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Day the palace of Aku-Ukah hosted widows, less-privileged in Taraba


The gate of the palace of Chairman, Taraba State Councils of Chiefs, Dr. Shakarau Angyu Masa-Ibi, in Wukari Council was recently flung opened by the Ayoku Kande Foundation for widows and the less- privileged.

Gifts, ranging from plots of land to bundles of wrappers were showered on the people by the leader of the Foundation, who is one of the heirs to the traditional stool of the ancient Jukun Kingdom.

While 100 less privileged persons were showered with one plots of land each, at least 20 widows went home with valuables, including several bundles of wrappers.

Founder of the Foundation, Prince Matakhitswen Shakarau Masa-Ibi, who also doubles as the Cultural Officer of the emirate, used the event to marked his 43rd birthday, saying his gesture was necessitated by his love for such groups of people.

He said the Foundation, named after his late mother, has been involved in caring for the less-privileged since he gave his life Christ some years ago, adding: “I discovered that I am always enveloped by joy each time I am privileged to be in the position to put smiles on their faces.

“There is joy in giving as well as spreading smiles on the faces of the people, irrespective of their backgrounds, and the Foundation would continue to reach out to persons in need.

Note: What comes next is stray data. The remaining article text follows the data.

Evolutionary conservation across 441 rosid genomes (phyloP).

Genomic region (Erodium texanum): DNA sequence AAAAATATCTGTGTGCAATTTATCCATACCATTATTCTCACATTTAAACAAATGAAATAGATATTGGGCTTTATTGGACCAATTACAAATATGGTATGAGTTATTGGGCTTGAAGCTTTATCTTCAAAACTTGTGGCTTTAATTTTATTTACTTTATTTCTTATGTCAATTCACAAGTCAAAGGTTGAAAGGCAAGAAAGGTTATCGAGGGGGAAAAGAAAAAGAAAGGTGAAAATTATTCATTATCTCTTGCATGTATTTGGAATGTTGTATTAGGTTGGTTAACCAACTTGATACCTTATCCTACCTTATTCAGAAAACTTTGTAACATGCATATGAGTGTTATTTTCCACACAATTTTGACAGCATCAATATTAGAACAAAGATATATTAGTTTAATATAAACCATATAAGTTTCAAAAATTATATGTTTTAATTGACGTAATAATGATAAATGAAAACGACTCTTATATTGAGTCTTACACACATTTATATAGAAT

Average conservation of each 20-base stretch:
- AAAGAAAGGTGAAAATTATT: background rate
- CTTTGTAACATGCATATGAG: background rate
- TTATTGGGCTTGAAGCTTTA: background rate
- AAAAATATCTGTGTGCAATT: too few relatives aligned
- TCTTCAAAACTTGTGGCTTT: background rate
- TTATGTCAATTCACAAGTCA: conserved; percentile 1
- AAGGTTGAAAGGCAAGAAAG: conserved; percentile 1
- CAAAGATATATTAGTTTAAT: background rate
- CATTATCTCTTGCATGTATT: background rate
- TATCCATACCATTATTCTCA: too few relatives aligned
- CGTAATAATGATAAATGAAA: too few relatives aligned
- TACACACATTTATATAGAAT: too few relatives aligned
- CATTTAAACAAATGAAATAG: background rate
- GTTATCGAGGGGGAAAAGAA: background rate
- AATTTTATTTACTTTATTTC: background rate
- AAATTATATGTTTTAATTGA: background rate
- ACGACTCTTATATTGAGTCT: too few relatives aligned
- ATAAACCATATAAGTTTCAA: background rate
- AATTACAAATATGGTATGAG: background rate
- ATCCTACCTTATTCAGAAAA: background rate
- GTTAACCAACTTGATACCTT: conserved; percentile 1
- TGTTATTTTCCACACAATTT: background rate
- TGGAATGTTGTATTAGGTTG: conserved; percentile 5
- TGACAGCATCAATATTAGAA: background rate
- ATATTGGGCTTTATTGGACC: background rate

“Right from the day I gave my life to Christ at the Omega Fire Ministry Woman convention held Auchi, Edo State, I have maintained a high level of commitment and faithfulness in serving God.”

The prince said since the establishment of the Foundation several years ago, it has empowered widows living in the council and its environs. Some of the beneficiaries of the plots of land have never for once thought or dreamt of becoming landowners in their lives.

With tears of joy rolling down her eyes, one of the beneficiaries said: “It appeared to me as a dream that I can now walk with my shoulders high as a land owner in this kingdom.”

Displaying the land documents, she vowed that “no amounts of hardship would make her to sell the land, saying God that made the prince to her a plot of land would as well bring another Good Samaritan that would make way for her to built on the land.

Two of the benefiting widows, Rejoice Saidu and Talatu Tsokwa, urged governments at all levels to “try as much as possibly to borrow a leaf from this young man.”

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